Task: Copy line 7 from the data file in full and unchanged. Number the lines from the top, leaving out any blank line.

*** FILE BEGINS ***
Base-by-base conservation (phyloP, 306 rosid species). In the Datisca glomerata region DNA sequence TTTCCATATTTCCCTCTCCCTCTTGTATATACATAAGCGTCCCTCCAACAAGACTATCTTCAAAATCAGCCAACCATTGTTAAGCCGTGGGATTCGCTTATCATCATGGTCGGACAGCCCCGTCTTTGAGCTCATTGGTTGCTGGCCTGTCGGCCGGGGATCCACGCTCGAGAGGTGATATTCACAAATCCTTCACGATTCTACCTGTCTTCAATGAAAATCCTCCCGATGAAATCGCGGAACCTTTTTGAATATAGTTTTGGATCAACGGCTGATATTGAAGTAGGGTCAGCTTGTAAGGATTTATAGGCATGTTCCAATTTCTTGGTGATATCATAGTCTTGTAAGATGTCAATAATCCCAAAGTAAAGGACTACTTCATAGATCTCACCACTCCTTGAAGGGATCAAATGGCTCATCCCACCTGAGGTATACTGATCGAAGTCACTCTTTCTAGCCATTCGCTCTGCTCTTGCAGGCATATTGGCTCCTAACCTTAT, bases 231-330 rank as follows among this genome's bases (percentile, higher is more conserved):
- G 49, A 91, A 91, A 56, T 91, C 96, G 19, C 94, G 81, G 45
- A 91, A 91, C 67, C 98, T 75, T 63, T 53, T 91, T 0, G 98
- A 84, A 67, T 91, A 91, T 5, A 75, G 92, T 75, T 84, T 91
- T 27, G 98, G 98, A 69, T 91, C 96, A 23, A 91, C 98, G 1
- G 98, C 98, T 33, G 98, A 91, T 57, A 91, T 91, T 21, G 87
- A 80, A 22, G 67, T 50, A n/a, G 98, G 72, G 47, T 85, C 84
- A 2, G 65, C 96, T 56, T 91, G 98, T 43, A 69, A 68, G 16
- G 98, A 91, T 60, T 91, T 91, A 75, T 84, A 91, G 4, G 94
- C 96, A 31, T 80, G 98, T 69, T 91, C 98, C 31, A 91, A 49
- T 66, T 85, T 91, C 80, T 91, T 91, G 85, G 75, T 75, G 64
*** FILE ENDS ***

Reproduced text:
- A 80, A 22, G 67, T 50, A n/a, G 98, G 72, G 47, T 85, C 84